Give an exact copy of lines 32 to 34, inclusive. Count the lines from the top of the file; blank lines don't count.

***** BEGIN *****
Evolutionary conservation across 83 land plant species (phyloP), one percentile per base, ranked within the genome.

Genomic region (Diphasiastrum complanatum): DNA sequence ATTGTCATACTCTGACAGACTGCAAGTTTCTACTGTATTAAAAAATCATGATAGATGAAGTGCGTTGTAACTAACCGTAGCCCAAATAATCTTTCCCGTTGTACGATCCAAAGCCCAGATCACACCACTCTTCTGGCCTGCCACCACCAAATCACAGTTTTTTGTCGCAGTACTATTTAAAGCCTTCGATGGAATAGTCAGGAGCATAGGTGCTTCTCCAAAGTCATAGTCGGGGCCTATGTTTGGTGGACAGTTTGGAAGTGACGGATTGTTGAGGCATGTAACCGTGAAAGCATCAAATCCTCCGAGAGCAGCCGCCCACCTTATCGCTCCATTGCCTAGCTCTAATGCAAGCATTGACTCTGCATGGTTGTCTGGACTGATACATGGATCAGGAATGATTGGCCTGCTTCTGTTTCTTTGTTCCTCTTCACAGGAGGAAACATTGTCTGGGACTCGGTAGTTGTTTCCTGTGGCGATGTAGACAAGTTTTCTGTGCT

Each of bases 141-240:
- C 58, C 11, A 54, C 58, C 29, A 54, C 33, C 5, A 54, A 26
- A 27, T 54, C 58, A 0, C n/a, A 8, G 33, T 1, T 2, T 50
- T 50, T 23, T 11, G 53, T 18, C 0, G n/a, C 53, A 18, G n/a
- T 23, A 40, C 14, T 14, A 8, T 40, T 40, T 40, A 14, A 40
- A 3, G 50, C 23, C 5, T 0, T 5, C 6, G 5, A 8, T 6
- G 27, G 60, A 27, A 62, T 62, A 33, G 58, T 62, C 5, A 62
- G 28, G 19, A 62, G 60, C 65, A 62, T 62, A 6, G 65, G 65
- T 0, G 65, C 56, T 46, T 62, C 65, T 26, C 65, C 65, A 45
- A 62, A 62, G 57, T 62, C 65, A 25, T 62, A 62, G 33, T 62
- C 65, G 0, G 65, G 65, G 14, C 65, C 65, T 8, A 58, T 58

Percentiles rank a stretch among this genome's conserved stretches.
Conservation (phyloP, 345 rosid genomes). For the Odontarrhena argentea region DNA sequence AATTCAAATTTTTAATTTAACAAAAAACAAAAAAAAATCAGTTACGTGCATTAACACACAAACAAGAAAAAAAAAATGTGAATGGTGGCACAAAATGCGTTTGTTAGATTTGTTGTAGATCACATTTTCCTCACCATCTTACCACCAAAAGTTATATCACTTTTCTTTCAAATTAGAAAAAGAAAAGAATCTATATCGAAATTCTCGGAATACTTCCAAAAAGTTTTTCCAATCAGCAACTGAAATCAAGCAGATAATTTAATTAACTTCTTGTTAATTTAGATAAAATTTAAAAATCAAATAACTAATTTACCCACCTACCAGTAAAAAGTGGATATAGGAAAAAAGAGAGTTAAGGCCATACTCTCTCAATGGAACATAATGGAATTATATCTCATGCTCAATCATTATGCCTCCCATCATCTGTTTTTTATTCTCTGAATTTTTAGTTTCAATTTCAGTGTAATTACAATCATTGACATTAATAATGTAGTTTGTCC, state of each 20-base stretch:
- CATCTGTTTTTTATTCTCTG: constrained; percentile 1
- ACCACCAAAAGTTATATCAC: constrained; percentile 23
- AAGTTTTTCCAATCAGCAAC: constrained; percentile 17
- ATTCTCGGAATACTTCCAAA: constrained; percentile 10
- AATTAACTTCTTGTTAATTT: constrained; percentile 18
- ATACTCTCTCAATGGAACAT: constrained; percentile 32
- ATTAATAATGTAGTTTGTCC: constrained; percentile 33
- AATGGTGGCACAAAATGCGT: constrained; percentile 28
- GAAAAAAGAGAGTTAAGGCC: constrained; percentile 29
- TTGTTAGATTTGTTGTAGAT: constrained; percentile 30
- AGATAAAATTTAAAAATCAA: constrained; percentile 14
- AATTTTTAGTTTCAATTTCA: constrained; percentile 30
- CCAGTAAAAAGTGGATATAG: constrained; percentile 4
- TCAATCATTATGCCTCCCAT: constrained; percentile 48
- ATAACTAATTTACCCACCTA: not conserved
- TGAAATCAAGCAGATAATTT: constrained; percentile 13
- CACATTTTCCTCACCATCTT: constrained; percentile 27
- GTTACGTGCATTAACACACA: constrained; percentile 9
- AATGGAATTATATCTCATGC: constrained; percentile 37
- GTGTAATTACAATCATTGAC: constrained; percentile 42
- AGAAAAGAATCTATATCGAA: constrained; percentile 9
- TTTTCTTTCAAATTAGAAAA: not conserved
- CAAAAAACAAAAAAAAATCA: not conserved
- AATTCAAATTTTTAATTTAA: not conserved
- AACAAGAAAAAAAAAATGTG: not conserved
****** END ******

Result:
- CACATTTTCCTCACCATCTT: constrained; percentile 27
- GTTACGTGCATTAACACACA: constrained; percentile 9
- AATGGAATTATATCTCATGC: constrained; percentile 37